In just over a decade, aging in America will look completely different than it does today. While there’s no way to predict the future, we can guess that these 10 trends will have some influence on the aging landscape of 2023. Which statement is true about the factors affecting physical fitness? Let’s take a look at them now so you can either prepare or laugh and say “No way!”

1. Baby Boomers Will Continue to Retire at an Accelerated Rate.

Baby Boomers are the largest generation in American history, and they’re starting to retire en masse. The oldest Boomers—those born between 1945 and 1950—will turn 70 in 2023. By the time their youngest counterparts, those born between 1980 and 1984 turn 30, the majority of Boomers will be over 65.

According to World Population Review , there were 76 million Baby Boomers entering retirement this year, making up roughly a third of all retirees. In 2023, there will be 91 million Baby Boomers over 65 years old.

2. The Percentage of Elderly Adults Will Rise.

About half of all people over 65 will be between 65 and 69 by 2023, according to the CIA World Factbook  (see below). By 2040, that number jumps to 70%. As the Baby Boomers retire and the population ages on average, there’ll be more seniors than ever in America.

3. Caring for an Aging Parent Will Be a Top Priority for Millennials.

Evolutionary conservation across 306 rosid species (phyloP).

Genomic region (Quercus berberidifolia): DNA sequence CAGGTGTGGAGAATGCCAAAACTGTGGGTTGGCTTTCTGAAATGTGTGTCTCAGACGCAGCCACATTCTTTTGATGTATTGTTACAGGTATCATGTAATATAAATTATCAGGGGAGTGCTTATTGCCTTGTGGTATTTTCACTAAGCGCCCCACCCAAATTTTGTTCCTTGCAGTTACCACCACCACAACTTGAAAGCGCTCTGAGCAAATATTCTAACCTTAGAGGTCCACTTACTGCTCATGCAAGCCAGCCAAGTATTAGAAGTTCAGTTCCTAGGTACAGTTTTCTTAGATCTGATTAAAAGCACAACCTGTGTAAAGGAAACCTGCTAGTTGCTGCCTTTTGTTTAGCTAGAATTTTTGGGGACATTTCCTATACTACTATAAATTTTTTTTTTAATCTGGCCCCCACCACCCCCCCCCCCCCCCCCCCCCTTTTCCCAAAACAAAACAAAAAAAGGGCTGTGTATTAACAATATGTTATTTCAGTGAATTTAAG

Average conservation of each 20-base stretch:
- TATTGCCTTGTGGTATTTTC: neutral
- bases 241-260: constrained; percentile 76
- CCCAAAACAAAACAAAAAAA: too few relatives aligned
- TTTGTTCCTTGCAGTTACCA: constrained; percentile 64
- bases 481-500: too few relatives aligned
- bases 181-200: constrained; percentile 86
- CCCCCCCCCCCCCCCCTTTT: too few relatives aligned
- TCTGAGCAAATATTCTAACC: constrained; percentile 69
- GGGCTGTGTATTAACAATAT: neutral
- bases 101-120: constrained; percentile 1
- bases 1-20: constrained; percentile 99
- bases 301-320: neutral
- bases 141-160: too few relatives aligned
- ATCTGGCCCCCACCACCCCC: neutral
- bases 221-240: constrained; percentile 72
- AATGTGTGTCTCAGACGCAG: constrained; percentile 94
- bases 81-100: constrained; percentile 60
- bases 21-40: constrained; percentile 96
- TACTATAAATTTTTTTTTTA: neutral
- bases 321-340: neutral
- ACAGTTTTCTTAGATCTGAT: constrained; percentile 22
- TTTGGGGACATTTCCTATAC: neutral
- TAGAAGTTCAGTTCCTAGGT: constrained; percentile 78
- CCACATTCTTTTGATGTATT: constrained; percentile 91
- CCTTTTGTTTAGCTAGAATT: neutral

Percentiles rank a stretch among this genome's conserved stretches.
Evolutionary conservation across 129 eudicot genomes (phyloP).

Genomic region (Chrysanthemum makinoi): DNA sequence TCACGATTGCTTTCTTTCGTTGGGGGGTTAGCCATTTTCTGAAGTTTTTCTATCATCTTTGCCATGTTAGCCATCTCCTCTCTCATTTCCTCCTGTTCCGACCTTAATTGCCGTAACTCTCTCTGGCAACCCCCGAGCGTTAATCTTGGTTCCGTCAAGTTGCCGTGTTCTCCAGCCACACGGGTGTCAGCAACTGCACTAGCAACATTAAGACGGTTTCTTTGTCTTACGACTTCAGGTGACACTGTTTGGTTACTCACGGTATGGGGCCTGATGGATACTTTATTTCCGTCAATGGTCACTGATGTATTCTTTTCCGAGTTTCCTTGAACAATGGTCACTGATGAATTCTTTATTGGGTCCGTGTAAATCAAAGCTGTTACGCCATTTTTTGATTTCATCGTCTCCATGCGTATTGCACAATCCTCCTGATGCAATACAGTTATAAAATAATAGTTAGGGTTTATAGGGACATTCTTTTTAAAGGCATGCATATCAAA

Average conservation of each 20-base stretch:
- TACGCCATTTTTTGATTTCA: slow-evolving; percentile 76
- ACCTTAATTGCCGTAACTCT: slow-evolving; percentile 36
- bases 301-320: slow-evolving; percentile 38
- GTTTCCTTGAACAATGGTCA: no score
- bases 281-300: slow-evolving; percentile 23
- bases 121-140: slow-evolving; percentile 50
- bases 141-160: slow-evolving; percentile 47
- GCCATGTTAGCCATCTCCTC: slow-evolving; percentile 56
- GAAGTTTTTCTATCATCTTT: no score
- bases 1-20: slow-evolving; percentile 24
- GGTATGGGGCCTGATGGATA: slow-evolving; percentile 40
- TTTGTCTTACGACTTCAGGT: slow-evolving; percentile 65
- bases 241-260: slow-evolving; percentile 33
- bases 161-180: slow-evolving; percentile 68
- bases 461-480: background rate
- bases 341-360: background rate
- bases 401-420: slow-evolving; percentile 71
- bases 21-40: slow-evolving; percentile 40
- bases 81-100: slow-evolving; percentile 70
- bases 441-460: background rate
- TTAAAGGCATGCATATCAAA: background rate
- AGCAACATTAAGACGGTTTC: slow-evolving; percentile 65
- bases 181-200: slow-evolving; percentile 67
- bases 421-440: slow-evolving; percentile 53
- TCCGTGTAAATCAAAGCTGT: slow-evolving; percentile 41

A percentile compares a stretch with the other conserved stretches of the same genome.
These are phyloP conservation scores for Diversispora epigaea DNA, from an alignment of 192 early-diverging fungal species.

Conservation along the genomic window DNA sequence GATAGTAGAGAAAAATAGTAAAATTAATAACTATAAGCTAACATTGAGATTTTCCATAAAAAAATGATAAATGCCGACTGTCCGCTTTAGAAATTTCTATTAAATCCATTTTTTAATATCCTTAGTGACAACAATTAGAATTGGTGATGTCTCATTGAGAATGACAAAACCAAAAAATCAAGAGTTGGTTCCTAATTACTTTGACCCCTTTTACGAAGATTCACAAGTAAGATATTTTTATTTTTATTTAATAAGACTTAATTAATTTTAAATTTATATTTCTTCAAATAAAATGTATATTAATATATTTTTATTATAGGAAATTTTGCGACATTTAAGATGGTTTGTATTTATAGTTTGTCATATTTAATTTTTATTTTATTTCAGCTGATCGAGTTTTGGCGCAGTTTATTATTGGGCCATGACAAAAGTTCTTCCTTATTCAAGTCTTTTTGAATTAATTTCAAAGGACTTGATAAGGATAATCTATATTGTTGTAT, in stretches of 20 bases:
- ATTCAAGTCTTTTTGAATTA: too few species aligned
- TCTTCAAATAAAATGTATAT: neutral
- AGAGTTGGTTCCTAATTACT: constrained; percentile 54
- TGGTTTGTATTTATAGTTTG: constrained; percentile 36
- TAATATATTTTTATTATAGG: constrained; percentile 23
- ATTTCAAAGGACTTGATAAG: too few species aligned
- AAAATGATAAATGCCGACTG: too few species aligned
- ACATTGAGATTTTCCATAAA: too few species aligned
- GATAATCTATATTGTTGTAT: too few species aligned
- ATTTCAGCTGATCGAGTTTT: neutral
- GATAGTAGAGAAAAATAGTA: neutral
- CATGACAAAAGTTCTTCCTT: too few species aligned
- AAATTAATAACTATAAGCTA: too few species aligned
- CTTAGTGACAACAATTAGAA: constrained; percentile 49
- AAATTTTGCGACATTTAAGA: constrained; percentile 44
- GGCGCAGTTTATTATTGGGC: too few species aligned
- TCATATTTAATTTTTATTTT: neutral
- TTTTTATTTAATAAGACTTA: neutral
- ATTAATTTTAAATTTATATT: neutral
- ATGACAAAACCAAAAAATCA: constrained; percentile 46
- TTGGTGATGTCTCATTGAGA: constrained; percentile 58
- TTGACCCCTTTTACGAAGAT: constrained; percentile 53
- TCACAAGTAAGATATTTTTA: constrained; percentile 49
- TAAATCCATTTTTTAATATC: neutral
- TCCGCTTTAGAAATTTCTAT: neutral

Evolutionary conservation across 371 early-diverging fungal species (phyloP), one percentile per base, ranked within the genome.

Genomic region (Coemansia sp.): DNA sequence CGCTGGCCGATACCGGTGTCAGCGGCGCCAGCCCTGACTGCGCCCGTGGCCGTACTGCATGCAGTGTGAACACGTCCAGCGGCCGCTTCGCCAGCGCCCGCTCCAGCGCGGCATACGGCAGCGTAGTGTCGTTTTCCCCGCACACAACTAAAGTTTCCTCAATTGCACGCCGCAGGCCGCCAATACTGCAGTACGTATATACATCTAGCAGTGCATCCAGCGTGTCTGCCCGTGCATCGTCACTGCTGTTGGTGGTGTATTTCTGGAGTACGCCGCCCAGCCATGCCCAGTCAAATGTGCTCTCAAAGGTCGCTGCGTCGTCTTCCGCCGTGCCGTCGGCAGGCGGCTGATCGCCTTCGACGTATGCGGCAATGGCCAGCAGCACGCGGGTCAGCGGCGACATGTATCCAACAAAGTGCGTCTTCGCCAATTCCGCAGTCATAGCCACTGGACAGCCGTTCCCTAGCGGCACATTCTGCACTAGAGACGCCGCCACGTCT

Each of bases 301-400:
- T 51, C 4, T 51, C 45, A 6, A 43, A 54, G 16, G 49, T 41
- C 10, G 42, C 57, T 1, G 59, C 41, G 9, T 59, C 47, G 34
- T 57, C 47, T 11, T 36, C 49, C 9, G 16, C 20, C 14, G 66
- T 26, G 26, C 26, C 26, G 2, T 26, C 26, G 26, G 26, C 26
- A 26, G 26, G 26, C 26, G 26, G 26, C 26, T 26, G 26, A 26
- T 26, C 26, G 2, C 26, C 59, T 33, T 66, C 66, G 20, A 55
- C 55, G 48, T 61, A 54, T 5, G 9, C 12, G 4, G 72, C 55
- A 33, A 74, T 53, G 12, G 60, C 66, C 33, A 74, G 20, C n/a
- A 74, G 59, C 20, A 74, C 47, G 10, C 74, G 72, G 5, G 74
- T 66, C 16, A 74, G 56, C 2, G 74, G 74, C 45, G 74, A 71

While it may not be as extreme as other things on this list (such as radiation therapy), caring for a parent over the age of 65 is a big concern for younger generations. Again, most of the Baby Boomers will be over 65 in 2023, and the number of elderly adults will be increasing even more rapidly than the overall growth of population.

According to the US Census Bureau , roughly a third of American children are likely to take care of their aging parents. By 2023, that number will be closer to 40%.

4. Isolation Will Continue to Be an Issue for Aging Americans.

As the Baby Boomers age, elder isolation could become an even bigger problem for seniors than it is today. However, this problem isn’t limited just to seniors—it affects younger generations too.

According to the Pew Research Center , in 2013, 42% of all Americans lived alone. In 2030, that number is expected to rise to 45%. The number of older Americans living alone will also increase during this time period, with the percentage rising from 9% in 2013 to 15% ten years later.